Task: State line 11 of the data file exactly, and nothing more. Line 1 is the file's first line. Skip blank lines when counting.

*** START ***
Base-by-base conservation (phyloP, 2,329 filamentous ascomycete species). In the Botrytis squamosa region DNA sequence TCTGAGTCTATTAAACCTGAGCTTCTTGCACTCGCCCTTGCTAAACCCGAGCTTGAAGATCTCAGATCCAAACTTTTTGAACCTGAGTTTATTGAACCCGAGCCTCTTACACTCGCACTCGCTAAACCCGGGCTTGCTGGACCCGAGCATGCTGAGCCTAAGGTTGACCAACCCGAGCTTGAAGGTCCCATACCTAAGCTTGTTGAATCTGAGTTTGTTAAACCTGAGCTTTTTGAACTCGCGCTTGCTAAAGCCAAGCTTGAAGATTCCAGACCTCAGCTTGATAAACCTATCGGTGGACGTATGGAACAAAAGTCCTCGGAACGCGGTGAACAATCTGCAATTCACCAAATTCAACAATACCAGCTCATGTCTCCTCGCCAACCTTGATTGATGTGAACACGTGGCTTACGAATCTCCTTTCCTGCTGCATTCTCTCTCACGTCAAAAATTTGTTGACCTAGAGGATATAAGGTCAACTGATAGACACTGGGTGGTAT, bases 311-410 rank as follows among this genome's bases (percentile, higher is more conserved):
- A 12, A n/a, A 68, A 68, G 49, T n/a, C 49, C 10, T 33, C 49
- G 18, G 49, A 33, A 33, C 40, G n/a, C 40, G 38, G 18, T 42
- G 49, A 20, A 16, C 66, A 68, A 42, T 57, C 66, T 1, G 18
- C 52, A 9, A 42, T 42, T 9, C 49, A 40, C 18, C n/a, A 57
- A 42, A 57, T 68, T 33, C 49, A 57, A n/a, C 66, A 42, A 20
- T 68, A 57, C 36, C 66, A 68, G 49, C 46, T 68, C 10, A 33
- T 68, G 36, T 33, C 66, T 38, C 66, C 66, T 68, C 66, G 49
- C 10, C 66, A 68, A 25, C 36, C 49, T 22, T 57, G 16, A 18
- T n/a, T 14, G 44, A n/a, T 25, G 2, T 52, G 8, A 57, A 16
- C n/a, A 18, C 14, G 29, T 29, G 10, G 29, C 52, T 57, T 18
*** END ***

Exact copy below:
- C n/a, A 18, C 14, G 29, T 29, G 10, G 29, C 52, T 57, T 18